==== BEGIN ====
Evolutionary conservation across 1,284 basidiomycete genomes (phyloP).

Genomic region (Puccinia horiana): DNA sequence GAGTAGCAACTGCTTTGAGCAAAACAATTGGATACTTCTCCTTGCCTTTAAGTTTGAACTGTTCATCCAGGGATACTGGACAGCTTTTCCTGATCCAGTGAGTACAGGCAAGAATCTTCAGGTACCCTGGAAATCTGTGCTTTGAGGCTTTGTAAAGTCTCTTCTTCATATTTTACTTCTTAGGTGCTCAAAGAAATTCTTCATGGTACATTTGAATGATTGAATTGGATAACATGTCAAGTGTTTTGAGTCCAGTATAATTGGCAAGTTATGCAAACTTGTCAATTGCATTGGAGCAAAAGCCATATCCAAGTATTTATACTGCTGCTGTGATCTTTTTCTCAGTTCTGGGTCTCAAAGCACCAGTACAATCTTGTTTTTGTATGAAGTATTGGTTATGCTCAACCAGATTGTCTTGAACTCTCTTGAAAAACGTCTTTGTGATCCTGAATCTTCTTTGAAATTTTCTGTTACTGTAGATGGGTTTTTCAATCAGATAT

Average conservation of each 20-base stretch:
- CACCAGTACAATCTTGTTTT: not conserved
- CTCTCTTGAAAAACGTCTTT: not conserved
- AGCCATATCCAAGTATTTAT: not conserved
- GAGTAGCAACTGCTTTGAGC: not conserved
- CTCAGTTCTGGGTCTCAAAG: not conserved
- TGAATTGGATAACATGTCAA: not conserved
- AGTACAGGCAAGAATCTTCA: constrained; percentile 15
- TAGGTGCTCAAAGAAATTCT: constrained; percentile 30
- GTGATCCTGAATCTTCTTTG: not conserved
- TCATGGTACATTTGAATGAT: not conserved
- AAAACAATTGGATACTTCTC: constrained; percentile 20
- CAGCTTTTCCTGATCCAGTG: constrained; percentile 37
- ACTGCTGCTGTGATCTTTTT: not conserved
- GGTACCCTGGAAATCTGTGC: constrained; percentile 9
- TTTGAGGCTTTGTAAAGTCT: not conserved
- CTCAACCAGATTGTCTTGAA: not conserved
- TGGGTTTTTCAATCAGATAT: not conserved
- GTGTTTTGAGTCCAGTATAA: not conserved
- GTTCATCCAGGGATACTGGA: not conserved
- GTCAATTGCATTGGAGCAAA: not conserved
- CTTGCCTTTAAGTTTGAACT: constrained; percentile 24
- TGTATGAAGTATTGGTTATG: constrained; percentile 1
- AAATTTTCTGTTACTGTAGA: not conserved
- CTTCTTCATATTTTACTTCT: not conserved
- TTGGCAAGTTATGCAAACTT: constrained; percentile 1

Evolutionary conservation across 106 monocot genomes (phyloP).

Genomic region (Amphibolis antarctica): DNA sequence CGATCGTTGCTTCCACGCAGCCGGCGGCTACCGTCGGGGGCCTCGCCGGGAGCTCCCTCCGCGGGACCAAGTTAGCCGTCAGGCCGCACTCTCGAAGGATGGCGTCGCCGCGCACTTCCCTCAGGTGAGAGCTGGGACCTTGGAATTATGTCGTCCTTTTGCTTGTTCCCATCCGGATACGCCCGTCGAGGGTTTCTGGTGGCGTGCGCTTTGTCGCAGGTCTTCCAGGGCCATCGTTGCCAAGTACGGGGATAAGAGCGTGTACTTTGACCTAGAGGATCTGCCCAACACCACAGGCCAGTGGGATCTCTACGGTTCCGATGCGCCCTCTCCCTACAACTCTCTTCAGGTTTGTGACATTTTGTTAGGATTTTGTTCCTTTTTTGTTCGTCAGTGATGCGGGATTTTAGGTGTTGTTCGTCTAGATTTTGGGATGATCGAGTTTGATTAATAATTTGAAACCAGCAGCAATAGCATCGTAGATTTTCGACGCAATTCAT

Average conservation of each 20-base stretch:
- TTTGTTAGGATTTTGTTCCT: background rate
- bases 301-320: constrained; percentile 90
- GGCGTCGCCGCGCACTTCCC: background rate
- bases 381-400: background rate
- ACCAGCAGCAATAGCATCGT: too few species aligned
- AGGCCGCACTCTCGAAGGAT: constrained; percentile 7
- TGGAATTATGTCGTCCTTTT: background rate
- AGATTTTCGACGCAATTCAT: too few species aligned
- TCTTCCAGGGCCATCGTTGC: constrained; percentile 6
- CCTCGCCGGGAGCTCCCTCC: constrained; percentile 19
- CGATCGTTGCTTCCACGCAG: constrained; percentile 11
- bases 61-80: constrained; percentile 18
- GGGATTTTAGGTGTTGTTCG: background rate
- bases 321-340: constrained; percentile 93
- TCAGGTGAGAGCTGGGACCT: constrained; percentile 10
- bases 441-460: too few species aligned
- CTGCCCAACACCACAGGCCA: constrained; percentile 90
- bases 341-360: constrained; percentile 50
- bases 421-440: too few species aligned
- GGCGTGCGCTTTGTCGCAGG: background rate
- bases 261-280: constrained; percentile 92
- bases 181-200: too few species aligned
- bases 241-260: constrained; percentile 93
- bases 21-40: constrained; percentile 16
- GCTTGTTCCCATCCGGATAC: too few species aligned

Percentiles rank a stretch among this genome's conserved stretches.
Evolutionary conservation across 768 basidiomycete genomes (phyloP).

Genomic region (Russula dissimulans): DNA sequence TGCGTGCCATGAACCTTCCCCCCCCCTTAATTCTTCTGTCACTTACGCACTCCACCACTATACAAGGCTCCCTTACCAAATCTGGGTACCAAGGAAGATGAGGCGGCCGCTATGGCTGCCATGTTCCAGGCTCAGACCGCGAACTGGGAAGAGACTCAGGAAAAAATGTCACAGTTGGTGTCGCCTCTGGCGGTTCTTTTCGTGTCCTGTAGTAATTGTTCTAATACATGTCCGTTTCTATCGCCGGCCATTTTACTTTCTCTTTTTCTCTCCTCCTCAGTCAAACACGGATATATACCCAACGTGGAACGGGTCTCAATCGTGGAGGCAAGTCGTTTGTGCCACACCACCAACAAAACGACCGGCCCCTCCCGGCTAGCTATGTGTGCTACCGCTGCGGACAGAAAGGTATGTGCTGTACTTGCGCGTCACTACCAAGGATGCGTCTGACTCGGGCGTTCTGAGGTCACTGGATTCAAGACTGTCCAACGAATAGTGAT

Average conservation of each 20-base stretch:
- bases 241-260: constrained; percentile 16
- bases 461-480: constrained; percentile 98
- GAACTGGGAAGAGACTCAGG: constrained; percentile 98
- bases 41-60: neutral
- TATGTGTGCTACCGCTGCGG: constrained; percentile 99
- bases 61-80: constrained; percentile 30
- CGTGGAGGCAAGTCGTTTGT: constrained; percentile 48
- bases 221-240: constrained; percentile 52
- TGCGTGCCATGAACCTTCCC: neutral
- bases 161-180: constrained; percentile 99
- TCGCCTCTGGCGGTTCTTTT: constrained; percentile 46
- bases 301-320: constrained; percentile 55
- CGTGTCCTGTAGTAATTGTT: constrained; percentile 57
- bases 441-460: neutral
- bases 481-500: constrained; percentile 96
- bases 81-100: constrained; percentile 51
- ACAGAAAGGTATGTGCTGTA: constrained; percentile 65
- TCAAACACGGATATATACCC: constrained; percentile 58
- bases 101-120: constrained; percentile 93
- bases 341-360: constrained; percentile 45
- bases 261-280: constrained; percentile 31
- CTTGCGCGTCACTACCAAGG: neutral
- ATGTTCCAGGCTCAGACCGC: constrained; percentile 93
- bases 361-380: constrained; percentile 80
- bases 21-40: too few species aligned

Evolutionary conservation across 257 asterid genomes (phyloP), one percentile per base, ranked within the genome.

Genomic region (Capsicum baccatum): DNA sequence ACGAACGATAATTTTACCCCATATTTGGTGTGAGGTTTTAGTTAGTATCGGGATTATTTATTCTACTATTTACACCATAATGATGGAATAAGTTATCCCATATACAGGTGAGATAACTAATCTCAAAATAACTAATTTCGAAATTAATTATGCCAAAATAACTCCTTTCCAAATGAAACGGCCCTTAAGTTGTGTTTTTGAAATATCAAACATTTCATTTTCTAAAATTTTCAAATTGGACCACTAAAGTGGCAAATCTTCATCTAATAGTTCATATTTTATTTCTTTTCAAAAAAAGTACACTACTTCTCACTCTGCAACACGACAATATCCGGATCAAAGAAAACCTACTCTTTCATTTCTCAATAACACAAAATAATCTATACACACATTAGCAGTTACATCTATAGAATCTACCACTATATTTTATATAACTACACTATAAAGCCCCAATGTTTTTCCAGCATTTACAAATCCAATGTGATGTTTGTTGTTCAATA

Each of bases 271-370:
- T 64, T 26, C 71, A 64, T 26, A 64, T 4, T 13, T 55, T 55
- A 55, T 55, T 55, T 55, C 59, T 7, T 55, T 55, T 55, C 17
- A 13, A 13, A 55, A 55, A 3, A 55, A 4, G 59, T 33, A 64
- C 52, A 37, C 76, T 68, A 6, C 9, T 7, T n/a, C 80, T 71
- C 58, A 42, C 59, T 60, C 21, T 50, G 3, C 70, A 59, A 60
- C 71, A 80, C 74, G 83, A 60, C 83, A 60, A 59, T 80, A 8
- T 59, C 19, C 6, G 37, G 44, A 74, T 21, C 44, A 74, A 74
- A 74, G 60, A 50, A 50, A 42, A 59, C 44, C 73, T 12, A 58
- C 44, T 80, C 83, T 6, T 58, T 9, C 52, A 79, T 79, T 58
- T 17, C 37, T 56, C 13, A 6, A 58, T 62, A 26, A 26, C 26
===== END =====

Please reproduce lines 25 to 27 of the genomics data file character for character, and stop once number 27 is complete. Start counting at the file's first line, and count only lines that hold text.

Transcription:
- TGTATGAAGTATTGGTTATG: constrained; percentile 1
- AAATTTTCTGTTACTGTAGA: not conserved
- CTTCTTCATATTTTACTTCT: not conserved